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Article References:

  1. Kwon, S., Hwang, Y., Lee, S., & Park, K. (2016). Heterogeneous Pathology of Melasma and Its Clinical Implications.International Journal Of Molecular Sciences,17(6), 824. doi: 10.3390/ijms17060824
  2. Vashi, N., & Kundu, R. (2013). Facial hyperpigmentation: causes and treatment.British Journal Of Dermatology,169, 41-56. doi: 10.1111/bjd.12536
  3. Nagapan, T., Lim, W., Basri, D., & Ghazali, A. (2019). Oral supplementation of L-glutathione prevents ultraviolet B-induced melanogenesis and oxidative stress in BALB/c mice.Experimental Animals,68(4), 541-548. doi: 10.1538/expanim.19-0017
  4. Madhu, K., Tejinder, K., Suresh K, M., & Uma, G. (2019). Estimation of serum copper, superoxide dismutase and reduced glutathione levels in melasma: a case control study.International Journal Of Scientific Research,8(5).
  5. Zanna, N. (2017). Evidence base and benefits associated with a collagen-based nutraceutical drink.Journal Of Aesthetic Nursing,6(3), 136-142. doi: 10.12968/joan.2017.6.3.136
  6. Robert A., S. (2016).74th Annual Meeting, American Academy of Dermatology. Washington DC. Retrieved from
  7. Handog, E., Datuin, M., & Singzon, I. (2015). An open-label, single-arm trial of the safety and efficacy of a novel preparation of glutathione as a skin-lightening agent in Filipino women.International Journal Of Dermatology,55(2), 153-157. doi: 10.1111/ijd.12999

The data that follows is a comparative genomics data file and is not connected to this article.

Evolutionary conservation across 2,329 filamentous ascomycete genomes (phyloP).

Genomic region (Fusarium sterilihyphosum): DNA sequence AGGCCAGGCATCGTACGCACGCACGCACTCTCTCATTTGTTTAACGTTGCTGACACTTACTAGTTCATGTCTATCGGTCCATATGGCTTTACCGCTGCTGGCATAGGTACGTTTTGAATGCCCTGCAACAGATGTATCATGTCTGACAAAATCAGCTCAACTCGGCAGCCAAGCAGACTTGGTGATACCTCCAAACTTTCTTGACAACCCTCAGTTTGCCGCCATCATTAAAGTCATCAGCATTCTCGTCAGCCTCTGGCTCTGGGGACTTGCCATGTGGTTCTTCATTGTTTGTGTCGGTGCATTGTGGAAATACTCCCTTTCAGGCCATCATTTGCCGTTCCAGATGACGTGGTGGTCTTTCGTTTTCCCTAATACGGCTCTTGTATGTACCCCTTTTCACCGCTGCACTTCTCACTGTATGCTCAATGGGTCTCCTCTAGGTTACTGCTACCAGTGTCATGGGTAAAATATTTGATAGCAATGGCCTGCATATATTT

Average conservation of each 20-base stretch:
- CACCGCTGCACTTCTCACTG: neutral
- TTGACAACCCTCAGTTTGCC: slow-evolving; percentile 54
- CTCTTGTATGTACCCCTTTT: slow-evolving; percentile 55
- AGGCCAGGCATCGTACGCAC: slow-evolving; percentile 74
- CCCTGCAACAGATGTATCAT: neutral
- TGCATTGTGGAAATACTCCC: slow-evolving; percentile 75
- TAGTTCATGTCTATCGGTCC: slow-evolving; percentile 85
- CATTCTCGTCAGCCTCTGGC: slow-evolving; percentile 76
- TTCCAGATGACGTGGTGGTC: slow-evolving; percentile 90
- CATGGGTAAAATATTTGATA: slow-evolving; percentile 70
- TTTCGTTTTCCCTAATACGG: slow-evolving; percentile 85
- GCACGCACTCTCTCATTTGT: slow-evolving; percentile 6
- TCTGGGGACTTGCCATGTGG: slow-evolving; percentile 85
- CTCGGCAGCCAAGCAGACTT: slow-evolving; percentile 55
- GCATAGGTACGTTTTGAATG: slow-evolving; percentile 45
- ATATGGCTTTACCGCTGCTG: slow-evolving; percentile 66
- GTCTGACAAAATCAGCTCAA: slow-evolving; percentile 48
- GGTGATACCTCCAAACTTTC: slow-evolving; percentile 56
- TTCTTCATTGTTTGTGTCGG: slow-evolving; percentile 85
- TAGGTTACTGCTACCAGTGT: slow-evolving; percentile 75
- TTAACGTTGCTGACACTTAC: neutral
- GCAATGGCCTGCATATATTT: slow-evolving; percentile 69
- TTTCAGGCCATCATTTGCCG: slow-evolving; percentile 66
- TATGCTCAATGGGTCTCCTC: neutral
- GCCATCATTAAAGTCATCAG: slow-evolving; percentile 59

8. Arjinpathana, N., & Asawanonda, P. (2010). Glutathione as an oral whitening agent: A randomized, double-blind, placebo-controlled study.Journal Of Dermatological Treatment,23(2), 97-102. doi: 10.3109/09546631003801619
  9. Feng, C., & Yan, M. (2018). Clinical observation on tranexamic acid combined with reduced glutathione for the treatment of chloasma.Pak J Pharm Sci.,6, 2823-2826.
  10. Podder, I., & Sarkar, R. (2017). Systemic therapy for melasma: Exploring newer options − A comprehensive review.Pigment International,4(2), 78. doi: 10.4103/2349-5847.219672
  11. Bagherani N, Gianfaldoni S, Smoller B (2015) An Overview on Melasma. Pigmentary Disorders, 2(216), doi:10.4172/2376-0427.1000216
  12. Zhao, H., Li, M., Zhang, X., Li, L., Yan, Y., & Wang, B. (2019). Comparing the efficacy of Myjet‐assisted tranexamic acid and vitamin C in treating melasma: A split‐face controlled trial.Journal Of Cosmetic Dermatology. doi: 10.1111/jocd.13112
  13. Pyun, H., Kim, M., Park, J., Sakai, Y., Numata, N., & Shin, J. et al. (2012). Effects of Collagen Tripeptide Supplement on Photoaging and Epidermal Skin Barrier in UVB-exposed Hairless Mice.Preventive Nutrition And Food Science,17(4), 245-253. doi: 10.3746/pnf.2012.17.4.245
  14. Hyun-Jun Lee, Hye-Lim Jang, Dong-Kyu Ahn, Hun-Jung Kim, Hee Young Jeon, Dae Bang Seo, Ji-Hae Lee, Jin Kyu Choi & Seok-Seong Kang (2019): Orally administered collagen peptide protects against UVB-induced skin aging through the absorption of dipeptide forms, Gly-Pro and Pro-Hyp, Bioscience, Biotechnology, and Biochemistry, DOI: 10.1080/09168451.2019.1580559
  15. Melasma: Causes, symptoms, pictures, treatment. (2019). Retrieved 18 November 2019, from